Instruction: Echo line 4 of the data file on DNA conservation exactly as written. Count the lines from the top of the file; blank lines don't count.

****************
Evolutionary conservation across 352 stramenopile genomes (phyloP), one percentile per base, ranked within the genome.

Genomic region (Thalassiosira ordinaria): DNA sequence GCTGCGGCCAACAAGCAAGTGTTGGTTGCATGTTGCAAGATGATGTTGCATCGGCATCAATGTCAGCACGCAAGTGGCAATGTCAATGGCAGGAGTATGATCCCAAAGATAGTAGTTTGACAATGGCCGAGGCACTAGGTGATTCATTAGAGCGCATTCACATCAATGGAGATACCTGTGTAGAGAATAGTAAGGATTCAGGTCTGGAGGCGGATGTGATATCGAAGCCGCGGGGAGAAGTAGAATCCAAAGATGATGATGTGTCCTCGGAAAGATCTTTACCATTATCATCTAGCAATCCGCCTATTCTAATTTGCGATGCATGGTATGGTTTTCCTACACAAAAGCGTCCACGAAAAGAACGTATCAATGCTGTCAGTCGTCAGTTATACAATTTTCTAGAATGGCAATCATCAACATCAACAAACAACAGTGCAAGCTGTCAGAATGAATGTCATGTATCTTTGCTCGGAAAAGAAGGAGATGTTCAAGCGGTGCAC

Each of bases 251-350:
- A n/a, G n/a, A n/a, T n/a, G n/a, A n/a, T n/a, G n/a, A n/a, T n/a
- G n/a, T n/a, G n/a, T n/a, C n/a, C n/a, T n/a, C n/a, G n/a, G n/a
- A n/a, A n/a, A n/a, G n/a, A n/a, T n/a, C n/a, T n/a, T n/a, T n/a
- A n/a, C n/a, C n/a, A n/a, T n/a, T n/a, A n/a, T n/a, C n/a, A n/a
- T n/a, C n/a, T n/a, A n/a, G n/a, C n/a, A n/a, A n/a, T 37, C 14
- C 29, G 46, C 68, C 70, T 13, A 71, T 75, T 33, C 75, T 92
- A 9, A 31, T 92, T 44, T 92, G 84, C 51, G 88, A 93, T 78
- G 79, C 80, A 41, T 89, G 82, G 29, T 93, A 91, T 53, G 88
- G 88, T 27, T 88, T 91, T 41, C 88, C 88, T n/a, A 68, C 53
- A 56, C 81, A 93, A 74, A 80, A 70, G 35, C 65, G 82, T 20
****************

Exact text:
- A n/a, G n/a, A n/a, T n/a, G n/a, A n/a, T n/a, G n/a, A n/a, T n/a